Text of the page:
Abstract W P283: The Challenges and Opportunities for Improving Transitions of Care: University Hospitals Case Medical Center Comprehensive Stroke Center Experience
Background: Stroke Prevention Clinics were established in 2009 with the expectation that all stroke patients would follow up at 30 days after discharge to review their plan of care.
Purpose: We sought to determine the barriers to meeting our goals.
Methods: All UHCMC hospital discharges for TIA/ ischemic stroke from 2/1/10-5/31/10 (wave 1) and 12/1/12-3/31/13 (wave 2) were reviewed and data collected on post-discharge ambulatory visits, patient demographics, insurance and provider status, discharge disposition, appointments scheduled prior to discharge, and patient responses to personal telephone reminders prior to their follow up visit.
In Wave 1, significant (p< .05) vulnerability factors for patients “No Show” to follow up included discharge to a facility but systems issues played a greater role for those who were older, male, and African-American. These factors persisted in Wave 2 and also included lack of a prior PCP (40% vs 12%). Systems issues included discharge without a confirmed follow up appointment and inaccurate contact information to confirm or reschedule appointments.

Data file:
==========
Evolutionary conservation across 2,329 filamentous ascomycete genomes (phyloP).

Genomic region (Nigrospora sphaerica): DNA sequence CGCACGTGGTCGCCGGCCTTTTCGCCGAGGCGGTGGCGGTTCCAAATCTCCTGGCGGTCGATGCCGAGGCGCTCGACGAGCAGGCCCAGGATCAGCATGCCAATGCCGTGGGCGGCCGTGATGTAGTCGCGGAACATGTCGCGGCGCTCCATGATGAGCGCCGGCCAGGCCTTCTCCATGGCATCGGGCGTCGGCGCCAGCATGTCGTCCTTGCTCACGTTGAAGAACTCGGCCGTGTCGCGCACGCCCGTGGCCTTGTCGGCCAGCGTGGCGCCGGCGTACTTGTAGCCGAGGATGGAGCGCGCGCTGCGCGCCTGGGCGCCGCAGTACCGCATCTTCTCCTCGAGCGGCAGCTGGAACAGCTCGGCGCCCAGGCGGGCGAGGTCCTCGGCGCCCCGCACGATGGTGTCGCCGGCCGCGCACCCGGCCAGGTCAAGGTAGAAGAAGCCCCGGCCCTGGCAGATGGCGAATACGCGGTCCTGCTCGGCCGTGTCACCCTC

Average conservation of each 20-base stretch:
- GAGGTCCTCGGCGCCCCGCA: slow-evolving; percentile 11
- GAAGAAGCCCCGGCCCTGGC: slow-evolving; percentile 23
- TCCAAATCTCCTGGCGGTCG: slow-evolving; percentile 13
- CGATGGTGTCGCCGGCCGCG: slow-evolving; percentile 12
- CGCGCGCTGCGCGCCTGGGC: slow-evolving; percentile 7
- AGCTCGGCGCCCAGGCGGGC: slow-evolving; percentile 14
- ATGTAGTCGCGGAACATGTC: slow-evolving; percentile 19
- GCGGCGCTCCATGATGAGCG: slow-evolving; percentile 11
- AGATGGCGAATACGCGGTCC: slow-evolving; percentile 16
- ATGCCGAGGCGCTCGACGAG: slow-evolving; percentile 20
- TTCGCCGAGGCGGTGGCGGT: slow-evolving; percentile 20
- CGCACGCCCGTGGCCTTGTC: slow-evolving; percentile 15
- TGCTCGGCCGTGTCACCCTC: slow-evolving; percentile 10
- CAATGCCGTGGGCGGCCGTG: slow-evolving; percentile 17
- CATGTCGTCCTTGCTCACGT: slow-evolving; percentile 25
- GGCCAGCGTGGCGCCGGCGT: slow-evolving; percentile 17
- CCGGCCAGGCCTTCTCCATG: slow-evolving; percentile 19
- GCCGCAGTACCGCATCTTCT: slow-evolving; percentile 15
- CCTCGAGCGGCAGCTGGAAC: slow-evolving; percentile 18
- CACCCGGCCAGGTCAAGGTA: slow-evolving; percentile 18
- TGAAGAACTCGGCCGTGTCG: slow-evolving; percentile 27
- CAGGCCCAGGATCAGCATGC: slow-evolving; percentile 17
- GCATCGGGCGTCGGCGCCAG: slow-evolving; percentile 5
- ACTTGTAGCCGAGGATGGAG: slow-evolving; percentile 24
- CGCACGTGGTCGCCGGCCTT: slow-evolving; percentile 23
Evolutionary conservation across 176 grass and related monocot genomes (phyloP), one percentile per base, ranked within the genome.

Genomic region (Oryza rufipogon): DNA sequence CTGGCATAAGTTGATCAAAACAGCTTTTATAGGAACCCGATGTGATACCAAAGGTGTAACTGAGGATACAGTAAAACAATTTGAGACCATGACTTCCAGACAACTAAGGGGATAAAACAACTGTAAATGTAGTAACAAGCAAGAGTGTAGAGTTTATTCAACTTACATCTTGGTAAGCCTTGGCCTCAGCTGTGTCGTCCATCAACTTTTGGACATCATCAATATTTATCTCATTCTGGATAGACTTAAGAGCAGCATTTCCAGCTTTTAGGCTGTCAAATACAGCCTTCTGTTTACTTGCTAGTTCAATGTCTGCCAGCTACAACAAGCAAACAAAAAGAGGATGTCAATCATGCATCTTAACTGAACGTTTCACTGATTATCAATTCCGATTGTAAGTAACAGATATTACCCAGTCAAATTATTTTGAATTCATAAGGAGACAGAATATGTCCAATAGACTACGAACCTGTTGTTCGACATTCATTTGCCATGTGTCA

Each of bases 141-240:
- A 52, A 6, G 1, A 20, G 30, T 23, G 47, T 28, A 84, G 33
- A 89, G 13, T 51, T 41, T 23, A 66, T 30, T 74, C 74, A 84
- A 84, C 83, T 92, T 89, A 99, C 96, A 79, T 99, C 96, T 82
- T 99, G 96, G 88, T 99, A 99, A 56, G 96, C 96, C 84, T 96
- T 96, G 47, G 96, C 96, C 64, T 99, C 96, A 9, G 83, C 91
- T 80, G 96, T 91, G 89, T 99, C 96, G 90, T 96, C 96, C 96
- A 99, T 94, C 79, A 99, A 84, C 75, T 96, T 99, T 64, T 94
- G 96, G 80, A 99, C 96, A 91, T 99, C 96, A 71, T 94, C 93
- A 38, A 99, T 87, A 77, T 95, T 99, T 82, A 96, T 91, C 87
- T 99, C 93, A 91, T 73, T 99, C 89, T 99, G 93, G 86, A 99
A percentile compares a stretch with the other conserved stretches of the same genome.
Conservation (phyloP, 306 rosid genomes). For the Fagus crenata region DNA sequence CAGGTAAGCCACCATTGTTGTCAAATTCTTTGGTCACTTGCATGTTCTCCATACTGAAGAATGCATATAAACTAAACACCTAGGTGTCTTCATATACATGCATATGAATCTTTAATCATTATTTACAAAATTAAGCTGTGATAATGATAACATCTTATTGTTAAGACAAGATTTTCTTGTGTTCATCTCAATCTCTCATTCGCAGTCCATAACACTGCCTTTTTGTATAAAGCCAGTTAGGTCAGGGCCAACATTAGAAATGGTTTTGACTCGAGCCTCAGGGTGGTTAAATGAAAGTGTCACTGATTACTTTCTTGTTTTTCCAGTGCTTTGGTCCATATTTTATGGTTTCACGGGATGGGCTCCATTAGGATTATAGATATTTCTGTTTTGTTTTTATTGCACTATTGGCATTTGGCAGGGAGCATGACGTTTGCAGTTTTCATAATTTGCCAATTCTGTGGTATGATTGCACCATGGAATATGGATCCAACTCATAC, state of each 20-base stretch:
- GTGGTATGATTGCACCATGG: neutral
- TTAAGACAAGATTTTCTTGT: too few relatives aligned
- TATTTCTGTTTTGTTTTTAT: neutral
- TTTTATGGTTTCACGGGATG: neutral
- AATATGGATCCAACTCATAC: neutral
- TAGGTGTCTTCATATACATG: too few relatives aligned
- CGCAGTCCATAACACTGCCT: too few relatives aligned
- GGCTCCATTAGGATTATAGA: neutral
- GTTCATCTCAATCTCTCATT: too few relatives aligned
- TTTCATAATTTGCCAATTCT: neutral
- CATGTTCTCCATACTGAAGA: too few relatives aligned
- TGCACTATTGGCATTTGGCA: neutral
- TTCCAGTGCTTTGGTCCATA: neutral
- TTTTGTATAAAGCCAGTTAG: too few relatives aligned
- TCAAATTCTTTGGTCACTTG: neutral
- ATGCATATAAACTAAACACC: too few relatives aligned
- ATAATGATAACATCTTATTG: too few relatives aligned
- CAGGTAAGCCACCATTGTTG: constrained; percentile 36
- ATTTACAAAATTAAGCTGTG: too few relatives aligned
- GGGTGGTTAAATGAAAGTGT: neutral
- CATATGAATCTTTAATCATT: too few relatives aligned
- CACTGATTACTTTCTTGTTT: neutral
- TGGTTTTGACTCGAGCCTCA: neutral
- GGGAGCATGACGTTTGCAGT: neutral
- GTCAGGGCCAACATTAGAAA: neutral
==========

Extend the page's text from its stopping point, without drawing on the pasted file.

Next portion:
Conclusions: Despite Stroke Education sessions emphasizing the importance of follow up after discharge, 38-46% of patients had no documented stroke preventive care. Systems improvements implemented after Wave 1 were effective in reducing this gap from 25% to 12% in Wave 2 and included customizing the EMR Discharge Profile for Stroke with specific written messages, establishing a Care Coordinator to teach back with patients and families, and streamlining scheduling processes. However, patient factors are increasing and the expanded vulnerable population has increased disability and greater unmet needs. Focused interviews are being conducted to better understand these barriers to care.
Author Disclosures: K. Vickers: None. T. Shams: None. J. Fussner: None. C. Sila: None.
- © 2014 by American Heart Association, Inc.